I joined WittyParrot as VP Marketing in July 2013 and recommended that WittyParrot use HubSpot for Inbound Marketing.

There were no other candidates in our evaluation as I have been working with HubSpot for 5 years and have implemented it in a number of technology companies. 

I did not need convincing of the underlying, technology, methodology or ROI on effort and investment… it works as advertised. We installed the software in July and began work on the new Website for the company launch in October.

We chose the HubSpot Enterprise system because we expect WittyParrot to scale rapidly and need the full functionality of the enterprise system from the start, even though we were starting from scratch.

When HubSpot announced the 30 day blogging challenge, we accepted the challenge as we were beginning to see the fruits of our early blogging effort with the direct correlation between a great blog and leads that followed.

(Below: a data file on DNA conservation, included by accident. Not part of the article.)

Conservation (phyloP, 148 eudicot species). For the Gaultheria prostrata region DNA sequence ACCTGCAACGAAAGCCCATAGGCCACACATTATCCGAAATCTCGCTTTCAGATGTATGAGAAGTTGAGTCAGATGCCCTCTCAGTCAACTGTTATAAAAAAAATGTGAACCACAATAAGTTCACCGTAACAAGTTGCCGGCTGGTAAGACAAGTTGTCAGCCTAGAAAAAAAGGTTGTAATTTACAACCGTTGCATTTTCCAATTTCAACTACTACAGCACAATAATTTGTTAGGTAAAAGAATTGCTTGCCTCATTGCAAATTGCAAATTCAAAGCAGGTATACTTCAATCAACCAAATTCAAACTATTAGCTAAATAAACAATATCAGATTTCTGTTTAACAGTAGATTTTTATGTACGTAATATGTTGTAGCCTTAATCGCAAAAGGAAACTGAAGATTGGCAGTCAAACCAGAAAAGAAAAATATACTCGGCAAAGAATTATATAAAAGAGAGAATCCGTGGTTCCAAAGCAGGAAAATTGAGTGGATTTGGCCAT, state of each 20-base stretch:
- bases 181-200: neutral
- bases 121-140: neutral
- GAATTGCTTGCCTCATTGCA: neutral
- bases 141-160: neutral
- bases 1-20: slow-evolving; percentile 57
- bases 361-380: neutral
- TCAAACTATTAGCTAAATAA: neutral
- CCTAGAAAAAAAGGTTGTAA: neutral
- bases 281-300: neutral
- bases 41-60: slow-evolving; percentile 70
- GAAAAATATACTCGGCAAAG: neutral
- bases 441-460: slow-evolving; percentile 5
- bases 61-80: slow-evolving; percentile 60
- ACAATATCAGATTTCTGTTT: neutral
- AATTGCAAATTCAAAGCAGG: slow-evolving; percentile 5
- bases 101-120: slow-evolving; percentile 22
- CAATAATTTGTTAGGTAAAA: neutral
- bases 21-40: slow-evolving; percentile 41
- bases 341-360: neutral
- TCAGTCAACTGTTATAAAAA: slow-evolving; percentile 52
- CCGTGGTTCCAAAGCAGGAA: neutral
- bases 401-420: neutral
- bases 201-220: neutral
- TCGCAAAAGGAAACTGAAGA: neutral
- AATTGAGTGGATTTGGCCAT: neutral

Prior to the lauch of the new Website and Hubspot we had around one thousand visits per month, nearly all from direct traffic or where wittyParrot was the keyword in a Google search.

Our Blogging Goals are:

  1. to create awareness of WittyParrot capabilities,
  2. to build readership of our blog and to attract visitors
  3. to build a community through-leadership content and insight
  4. to convert visitors into contacts.
  5. to convert contacts into customers.

The Results

Here is our traffic and lead conversion chart for the January 2014

These are our top 10 January articles (in the descending order of page views)

30 Lessons Learned from the 30 Day Challenge

Without further ado, here they are:

  1. “Top 5 tips” articles continue to do well.